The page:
Descriptions of developers' sites are masterpieces of imagination
At the end of last month, during a week of high drama with stock markets plunging, warnings that financial institutions could collapse and the nail-biting wait for potential candidates to decide whether or not to run for chief executive, it was refreshing to note that our property developers had not lost their sense of the ridiculous.
New World Development's two-page [sponsored feature] spread ('The Masterpiece transforms TST into a chic metropolis', September 28) had me rolling in the aisles with its gushing description of the unbounded creativity of its architects that has revitalised the district into an ?ber-chic Tribeca.
I was in that part of Tsim Sha Tsui earlier this month and it looked more like an industrial park. The streets were gridlocked with goods vehicles but there were very few pedestrians on Mody Road. When this street was a row of attractive low-rise buildings, like New York's Tribeca, it used to be full of life but the pavements are now deserted.
The glowing reference to the melting pot of cultures and traditions had some of my non-Chinese friends holding their sides. Every time they sit down at the public open space of K11 ('brings art, people and nature together'), the mall's security guards tell them to leave the seating for mainland shoppers. The art I saw was some plastic cups hanging from the ceiling and an ear-shattering repetitive video on the very large screen.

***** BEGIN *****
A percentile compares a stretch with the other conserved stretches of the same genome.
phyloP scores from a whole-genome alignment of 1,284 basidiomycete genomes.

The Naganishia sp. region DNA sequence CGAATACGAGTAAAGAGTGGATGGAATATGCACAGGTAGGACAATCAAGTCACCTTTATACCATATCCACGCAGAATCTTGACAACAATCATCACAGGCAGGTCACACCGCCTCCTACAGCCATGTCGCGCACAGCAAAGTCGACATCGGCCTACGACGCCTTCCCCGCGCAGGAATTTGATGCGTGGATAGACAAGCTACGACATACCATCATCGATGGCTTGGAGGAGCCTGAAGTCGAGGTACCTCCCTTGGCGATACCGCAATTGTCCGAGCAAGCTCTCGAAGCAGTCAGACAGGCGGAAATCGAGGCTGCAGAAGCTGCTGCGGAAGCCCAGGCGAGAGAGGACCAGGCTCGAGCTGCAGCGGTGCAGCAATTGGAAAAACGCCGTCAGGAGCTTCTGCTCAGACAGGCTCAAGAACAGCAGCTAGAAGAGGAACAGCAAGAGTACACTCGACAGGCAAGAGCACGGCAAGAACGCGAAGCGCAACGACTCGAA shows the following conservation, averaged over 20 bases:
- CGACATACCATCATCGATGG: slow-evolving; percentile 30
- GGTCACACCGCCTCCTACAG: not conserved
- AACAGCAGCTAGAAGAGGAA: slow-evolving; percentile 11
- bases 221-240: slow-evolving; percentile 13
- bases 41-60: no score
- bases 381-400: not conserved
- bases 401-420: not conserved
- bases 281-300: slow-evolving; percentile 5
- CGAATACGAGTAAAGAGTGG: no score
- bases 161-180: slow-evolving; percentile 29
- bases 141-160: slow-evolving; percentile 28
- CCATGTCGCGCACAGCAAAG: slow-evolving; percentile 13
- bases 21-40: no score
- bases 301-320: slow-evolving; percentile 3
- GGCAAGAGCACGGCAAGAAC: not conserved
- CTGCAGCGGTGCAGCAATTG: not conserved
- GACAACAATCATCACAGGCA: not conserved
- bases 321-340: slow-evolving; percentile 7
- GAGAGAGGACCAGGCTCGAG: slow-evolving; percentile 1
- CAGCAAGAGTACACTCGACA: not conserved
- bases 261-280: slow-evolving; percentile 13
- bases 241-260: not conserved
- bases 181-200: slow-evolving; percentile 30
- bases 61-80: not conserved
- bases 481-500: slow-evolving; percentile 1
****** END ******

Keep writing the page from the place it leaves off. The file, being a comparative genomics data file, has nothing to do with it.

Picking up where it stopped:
According to the ad, the Tribeca art scene extends to the waterfront. This is amusing when you consider that there is no street-level crossing over Salisbury Road and certainly nothing remotely arty along the way. Perhaps they are referring to the antics of the copy watch touts?
Still sniggering over this flight of imagination, my sense of humour was tickled again by the advert for Hopewell Centre on September 30, 'A magnet for top brands' - sure, like ParknShop and McDonald's. Rather alarming was the news that a number of car showrooms are opening up on what is one of the most congested streets in Wan Chai. Car showrooms offer test drives of the models on sale. Queen's Road East, with its crowded pavements and nose-to-tail traffic, is hardly an ideal location for this business. How did they get the necessary permits?
Regulations on inaccurate property sales brochures are going to be introduced soon. We will miss these hilarious, over-the-top pretensions to culture that have brightened many a day.
Martin Brinkley, Ma Wan